To make matters worse, Bogus overstates the friction between Buckley and Russell Kirk. “Though Buckley admired Kirk,” explains Bogus, “Kirk surely understood that he could never prevail within the councils of National Review for the simple reason that Buckley was a libertarian.” This opinion is repeated elsewhere: “Kirk championed a form of conservatism that Buckley quite distinctly did not favor. Buckley was himself a libertarian, even if he had not yet so described himself.”
Buckley was hardly a libertarian, however liberally that word is defined. He most certainly was not, as Bogus submits, an advocate for “hard-edged libertarianism.” It turns out that Bogus bases his claim upon the title of Buckley’s recklessly named book Happy Days Were Here Again: Reflections of a Libertarian Journalist (1993).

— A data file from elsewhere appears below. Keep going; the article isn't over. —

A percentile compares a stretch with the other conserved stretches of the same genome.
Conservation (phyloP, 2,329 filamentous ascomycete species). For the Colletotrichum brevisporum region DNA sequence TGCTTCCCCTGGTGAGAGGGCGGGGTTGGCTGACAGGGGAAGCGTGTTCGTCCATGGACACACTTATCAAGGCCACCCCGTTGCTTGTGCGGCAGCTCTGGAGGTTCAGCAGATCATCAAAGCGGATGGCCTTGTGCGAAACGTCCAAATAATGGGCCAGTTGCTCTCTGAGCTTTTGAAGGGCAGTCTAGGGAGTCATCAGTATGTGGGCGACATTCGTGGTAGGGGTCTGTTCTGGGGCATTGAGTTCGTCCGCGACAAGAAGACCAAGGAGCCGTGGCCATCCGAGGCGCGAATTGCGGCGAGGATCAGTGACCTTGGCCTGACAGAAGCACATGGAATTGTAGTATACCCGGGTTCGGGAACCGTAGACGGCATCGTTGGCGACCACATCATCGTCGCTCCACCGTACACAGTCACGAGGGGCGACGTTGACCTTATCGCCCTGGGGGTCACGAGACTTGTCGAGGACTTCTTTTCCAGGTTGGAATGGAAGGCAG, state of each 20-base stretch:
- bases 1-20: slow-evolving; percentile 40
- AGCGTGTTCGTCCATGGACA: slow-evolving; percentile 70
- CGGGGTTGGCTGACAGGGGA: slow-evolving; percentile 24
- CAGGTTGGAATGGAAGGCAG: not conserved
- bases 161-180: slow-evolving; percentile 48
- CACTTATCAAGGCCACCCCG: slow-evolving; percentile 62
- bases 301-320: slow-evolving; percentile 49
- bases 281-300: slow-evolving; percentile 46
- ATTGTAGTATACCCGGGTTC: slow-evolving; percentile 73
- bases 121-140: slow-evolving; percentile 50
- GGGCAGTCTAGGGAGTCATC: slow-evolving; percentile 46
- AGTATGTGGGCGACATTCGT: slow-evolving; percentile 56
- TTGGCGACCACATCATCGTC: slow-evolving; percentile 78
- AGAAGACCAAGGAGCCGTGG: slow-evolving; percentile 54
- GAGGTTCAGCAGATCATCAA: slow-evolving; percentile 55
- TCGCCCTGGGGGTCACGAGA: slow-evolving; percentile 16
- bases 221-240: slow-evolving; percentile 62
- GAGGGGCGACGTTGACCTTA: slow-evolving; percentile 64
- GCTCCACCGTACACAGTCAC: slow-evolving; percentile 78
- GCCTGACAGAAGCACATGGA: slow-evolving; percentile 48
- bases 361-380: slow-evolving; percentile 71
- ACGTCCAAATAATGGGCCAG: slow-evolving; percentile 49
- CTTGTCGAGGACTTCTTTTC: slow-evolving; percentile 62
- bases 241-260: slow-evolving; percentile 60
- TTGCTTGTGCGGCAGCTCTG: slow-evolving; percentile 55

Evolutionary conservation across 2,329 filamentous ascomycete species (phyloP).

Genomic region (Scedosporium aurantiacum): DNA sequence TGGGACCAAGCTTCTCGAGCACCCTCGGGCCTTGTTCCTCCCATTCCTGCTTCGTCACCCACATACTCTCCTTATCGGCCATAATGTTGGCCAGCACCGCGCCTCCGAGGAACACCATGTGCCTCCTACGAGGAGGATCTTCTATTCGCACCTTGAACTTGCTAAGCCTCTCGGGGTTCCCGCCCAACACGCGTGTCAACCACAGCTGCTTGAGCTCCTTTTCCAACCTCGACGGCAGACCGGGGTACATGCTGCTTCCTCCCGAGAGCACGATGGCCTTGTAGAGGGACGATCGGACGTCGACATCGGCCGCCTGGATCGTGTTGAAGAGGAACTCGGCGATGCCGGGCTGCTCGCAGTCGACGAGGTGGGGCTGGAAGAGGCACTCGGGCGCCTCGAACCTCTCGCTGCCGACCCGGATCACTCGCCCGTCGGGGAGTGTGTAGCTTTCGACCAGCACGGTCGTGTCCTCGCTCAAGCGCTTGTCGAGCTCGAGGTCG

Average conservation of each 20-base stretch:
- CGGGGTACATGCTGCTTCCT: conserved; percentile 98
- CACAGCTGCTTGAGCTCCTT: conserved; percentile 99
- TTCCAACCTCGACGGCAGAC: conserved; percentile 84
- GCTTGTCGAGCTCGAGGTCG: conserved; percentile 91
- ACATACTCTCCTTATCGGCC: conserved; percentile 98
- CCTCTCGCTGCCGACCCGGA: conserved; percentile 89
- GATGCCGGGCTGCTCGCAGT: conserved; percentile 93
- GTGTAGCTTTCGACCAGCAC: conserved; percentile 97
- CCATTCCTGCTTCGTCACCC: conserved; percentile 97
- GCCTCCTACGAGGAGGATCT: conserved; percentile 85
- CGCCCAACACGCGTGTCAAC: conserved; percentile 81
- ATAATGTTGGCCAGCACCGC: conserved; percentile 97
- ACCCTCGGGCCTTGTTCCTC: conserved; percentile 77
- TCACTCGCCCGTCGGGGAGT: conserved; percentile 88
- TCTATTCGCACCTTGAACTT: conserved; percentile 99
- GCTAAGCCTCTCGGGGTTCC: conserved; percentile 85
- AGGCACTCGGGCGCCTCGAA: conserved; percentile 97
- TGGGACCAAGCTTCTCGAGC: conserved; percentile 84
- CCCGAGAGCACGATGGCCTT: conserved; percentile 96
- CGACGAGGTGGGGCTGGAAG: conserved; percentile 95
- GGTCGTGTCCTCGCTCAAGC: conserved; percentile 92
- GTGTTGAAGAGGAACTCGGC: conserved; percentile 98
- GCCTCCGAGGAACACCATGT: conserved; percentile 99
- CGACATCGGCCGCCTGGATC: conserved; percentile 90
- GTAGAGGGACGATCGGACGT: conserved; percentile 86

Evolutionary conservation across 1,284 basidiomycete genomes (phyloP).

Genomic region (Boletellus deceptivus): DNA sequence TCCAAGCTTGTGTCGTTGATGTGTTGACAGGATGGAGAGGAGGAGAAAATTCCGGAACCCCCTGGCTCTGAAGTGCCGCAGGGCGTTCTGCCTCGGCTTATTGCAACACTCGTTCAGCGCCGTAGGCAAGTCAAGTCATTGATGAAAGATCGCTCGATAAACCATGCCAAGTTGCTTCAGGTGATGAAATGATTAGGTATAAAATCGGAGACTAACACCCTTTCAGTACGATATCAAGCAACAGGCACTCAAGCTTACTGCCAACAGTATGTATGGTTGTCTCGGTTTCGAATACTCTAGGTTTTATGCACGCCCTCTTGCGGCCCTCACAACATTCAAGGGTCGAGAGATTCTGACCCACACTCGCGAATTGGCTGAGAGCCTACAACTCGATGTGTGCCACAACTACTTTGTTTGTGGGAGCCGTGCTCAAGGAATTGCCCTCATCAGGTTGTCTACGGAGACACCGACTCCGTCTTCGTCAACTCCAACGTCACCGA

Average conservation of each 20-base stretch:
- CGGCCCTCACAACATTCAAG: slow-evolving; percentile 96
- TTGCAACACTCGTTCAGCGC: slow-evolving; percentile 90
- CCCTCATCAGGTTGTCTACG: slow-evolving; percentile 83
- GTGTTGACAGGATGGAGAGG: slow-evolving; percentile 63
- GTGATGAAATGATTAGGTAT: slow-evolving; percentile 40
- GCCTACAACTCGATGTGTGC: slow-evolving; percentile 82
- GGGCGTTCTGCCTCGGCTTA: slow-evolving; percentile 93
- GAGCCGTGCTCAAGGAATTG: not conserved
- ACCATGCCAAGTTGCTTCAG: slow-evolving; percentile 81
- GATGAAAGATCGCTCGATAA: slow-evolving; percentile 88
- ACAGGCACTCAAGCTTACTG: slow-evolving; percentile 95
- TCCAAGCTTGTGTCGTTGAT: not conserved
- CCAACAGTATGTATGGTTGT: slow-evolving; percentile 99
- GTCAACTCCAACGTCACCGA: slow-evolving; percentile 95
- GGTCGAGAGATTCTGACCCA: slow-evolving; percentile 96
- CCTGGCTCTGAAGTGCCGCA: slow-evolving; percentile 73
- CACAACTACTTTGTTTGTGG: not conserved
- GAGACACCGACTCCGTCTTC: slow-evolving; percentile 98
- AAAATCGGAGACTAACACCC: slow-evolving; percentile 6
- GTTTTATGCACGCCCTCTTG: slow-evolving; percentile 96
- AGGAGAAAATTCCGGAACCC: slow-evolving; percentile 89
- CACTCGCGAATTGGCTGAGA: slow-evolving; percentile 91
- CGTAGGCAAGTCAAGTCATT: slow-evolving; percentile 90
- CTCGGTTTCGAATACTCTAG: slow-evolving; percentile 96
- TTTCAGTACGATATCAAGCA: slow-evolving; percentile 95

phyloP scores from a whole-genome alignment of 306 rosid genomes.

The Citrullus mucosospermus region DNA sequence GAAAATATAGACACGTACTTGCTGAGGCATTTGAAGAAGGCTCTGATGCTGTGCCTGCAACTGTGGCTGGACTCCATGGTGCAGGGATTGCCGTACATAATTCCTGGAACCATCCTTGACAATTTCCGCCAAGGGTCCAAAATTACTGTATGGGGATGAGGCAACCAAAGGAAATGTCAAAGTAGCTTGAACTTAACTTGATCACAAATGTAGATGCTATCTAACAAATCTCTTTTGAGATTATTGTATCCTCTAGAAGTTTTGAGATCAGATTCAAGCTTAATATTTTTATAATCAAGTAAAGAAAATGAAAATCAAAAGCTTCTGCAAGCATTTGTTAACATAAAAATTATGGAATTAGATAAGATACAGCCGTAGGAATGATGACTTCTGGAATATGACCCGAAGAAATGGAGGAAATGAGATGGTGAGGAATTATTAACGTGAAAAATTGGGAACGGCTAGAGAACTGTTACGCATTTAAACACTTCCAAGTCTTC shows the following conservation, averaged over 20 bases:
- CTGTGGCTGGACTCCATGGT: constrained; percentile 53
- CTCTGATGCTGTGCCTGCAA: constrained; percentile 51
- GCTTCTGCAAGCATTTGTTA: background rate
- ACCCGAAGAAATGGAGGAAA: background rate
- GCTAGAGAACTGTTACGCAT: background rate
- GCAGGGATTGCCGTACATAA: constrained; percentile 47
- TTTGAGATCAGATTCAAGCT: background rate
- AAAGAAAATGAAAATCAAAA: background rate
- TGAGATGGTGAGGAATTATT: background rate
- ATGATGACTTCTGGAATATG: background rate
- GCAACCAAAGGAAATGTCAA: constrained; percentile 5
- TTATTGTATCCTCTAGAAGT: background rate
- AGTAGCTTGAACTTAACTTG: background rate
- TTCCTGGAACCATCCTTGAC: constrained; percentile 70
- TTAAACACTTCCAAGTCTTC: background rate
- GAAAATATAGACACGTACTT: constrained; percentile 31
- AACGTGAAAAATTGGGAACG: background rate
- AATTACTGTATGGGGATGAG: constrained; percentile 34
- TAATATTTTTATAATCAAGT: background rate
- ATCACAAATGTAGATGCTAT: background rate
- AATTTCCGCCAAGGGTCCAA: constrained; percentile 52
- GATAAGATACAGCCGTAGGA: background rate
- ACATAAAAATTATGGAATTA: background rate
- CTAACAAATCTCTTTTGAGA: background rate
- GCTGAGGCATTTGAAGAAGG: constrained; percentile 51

Buckley did, it’s true, have trouble recruiting Kirk to National Review, in part because, as Bogus points out, Buckley wrote an unfavorable review of Kirk’s Academic Freedom. Buckley and Kirk also disagreed, often vehemently, about matters of public policy. Yet these men got along not just because their relationship was “symbiotic,” the adjective Bogus uses to suggest that these men benefited financially from an association with the other. In fact, these men respected each other; they appreciated a cultivated intellect: something they both possessed. Whatever differences these men had were not so extreme as to harden into insurmountable disdain or contempt.